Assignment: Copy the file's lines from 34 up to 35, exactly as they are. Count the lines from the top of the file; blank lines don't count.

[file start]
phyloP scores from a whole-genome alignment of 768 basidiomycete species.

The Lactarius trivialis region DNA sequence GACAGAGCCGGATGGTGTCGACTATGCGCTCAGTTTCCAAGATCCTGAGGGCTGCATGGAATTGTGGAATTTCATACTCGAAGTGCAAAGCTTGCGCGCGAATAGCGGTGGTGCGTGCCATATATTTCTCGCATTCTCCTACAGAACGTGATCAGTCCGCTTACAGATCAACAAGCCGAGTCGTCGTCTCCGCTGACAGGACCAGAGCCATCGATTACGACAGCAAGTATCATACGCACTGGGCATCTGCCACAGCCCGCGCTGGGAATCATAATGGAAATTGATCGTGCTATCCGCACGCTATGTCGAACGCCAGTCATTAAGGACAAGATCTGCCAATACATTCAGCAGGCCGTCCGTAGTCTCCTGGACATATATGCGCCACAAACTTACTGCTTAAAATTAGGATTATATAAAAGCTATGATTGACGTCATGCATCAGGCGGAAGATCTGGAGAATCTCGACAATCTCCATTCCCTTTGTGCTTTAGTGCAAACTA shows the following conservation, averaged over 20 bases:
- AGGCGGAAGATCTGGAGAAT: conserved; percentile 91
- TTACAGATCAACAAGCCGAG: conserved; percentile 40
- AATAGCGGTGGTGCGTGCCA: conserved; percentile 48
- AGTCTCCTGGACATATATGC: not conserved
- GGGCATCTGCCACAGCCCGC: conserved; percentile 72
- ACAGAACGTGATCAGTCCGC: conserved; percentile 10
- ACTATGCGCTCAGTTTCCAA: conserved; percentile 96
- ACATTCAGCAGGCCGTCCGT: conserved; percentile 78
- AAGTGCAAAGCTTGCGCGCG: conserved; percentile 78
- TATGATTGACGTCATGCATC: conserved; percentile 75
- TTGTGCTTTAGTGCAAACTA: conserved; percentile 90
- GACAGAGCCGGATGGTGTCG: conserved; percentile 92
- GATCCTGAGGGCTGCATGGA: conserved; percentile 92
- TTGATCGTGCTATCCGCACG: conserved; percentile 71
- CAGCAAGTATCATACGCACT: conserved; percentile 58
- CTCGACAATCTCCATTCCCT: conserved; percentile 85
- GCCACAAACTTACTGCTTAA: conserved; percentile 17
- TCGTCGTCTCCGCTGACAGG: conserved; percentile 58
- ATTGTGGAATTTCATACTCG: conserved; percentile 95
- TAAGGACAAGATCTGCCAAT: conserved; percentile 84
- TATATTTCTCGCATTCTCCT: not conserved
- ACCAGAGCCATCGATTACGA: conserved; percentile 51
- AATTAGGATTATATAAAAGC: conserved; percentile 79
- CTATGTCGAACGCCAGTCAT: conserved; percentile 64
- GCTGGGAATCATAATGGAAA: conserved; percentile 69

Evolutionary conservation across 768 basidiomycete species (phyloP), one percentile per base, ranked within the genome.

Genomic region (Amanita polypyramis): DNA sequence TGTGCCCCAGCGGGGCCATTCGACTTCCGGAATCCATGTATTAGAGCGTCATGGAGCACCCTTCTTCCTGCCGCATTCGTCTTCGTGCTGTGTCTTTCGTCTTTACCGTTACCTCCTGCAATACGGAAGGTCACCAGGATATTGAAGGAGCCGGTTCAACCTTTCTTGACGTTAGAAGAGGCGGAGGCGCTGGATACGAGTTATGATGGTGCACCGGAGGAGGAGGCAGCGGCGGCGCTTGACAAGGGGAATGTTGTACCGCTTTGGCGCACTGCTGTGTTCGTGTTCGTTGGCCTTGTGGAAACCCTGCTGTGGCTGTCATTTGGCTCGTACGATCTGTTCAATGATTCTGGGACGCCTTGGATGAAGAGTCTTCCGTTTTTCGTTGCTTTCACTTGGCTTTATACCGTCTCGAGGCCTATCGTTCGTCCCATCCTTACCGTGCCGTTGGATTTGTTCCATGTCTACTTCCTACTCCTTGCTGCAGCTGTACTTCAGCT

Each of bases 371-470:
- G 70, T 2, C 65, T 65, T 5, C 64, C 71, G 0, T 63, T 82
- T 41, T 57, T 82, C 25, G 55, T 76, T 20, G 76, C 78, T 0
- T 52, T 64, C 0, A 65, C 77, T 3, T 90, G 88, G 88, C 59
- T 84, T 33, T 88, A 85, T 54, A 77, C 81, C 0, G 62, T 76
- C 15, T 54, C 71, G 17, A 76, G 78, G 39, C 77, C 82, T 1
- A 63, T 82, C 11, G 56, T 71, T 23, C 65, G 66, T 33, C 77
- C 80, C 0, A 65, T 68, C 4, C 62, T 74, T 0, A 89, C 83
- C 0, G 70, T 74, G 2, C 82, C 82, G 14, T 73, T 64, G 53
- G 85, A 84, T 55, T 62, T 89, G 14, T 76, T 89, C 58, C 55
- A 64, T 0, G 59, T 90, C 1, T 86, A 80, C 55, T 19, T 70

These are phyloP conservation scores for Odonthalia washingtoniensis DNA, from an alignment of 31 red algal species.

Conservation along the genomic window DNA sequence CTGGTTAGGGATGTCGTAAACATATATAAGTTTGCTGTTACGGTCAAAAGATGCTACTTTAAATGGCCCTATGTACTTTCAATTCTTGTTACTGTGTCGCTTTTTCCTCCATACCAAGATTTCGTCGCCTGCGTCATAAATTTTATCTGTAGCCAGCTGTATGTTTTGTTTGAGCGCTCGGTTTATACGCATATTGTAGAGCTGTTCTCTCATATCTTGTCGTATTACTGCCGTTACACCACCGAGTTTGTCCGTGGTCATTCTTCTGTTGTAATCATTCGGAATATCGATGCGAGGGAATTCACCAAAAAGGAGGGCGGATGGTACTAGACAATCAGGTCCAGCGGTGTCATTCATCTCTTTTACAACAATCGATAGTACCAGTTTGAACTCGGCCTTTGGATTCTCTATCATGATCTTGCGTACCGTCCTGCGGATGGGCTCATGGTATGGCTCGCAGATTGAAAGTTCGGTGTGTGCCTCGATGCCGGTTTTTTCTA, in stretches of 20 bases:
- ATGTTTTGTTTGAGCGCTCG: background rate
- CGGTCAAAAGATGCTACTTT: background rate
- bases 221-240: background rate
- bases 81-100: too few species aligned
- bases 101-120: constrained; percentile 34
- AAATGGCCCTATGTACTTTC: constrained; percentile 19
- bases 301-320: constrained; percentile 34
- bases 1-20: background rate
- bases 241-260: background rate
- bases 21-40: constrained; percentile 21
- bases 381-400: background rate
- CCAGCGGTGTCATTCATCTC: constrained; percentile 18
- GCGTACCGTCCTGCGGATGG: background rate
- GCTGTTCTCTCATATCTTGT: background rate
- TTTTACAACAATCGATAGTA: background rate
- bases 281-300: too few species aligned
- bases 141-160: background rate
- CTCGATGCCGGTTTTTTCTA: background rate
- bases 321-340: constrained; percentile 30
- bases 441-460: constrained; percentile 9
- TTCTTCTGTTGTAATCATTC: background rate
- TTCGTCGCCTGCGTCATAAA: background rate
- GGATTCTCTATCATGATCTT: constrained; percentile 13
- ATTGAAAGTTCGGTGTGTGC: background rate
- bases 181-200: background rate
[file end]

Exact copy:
- T 84, T 33, T 88, A 85, T 54, A 77, C 81, C 0, G 62, T 76
- C 15, T 54, C 71, G 17, A 76, G 78, G 39, C 77, C 82, T 1